“Dozia should strike for a new vanity dresser. One with three side glasses big enough to reflect her wonderful, long flowing locks. A rare chance for Dozia.”
“But how could a girl coming in on scholarship have money to squander?” reflected Jane.
“That maiden aunt with the paper covered novels would love good looking-glasses. It might be the salvation of this Shirley girl, if she did have access to a true mirror.”
Judith snapped the top on her fountain pen and slammed shut her note-book. Indifferent work was worse than none, she seemed to have decided.
“Had you finished your Lat? Isn’t it awful to have to work off a condition? Please don’t let me bother you ever, Jude, when you have that task on hand,” said Jane seriously.
“I have and it is, if you kept your two questions properly tabulated. You see I am straining for mental stuff. I want to improve the old condition of forgetfulness. That was what knocked friend Virgil, or was it Cicero? I loved the stories and forgot the period. But I am finished for this evening, dear, and you know we have some initiation stunts to take part in. I am glad they are so simple. It seems to me each year the nonsense gets more rational.”
“It really does, and I think, as you do, that shows progress. We can all enjoy better fun than that of afflicting the innocent. Of course we still have to have some ceremony or the young ’uns wouldn’t think they were really in college. I just wonder how it will strike our rebel Shirley?”
“That interests me too, Dinksy. Let’s go and see. We have some lovely little babes this year. That ivory blonde, the timid one with a most atrocious name, Sarah Something, I just love her, don’t you?”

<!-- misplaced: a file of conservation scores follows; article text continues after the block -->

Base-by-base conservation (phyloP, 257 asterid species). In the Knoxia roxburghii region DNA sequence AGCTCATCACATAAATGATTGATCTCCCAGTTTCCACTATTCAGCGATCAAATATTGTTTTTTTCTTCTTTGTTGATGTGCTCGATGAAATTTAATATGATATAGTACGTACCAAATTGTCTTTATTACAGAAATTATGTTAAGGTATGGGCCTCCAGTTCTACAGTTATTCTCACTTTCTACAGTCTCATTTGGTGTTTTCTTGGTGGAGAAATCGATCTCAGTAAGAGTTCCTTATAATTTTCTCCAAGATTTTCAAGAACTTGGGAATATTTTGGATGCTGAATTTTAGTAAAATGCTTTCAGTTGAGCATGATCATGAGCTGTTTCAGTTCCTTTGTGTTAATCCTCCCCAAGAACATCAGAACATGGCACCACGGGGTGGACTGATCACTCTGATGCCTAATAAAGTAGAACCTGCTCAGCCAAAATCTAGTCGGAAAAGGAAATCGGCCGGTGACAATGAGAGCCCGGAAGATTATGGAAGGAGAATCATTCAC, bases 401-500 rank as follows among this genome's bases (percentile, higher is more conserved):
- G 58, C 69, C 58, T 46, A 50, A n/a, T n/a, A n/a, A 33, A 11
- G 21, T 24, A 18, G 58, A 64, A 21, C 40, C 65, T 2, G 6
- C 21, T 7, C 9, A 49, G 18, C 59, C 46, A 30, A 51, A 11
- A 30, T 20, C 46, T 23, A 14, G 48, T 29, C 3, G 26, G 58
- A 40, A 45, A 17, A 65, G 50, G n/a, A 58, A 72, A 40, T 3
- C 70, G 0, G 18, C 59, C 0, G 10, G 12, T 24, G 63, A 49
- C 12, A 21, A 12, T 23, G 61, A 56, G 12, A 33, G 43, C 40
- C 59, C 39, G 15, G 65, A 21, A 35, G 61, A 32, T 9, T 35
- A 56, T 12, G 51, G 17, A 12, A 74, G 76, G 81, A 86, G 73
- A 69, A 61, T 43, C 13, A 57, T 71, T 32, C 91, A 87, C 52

“Sarah Howland, I saw Inez marking her card. Yes, she is sweet in spite of her name. Rather a pity sponsors cannot show discrimination. Here is your sweater. Better take it; the wind whistles. I’ll pull my riding cap down as a disguise. It takes in most of this-wig,” Jane was struggling to stuff her bright tresses into the pocket of her black velvet jockey cap. The effect towered like a real English derby and Judith danced in delight.
“I’ll try that with my tarn,” she declared. “One’s hair is always the surest give-away. Here are the masks—hanging neatly on the nail of last year’s tenants. I call that thoughtful.”
Mysterious calls and whistles were now creeping in under doorways and through transoms. The sophs were ready to initiate the frightened little freshmen. Tales of “they will do this and they won’t do that” had little effect on the individual candidate, but served to keep up the collective nerve by way of distraction.
“If they hold us under the pump I’ll be glad of it,” sang out Shirley the Rebel. “Haven’t had a decent drink of water since I left home, and I suppose the pump has a spring.”
“And it’s warm enough to enjoy a dip in the lake if they abduct us in canoes,” added Jessie Whitely. “I’m almost suffocated in this big thing,” with an impatient jerk at the criminal’s black robe.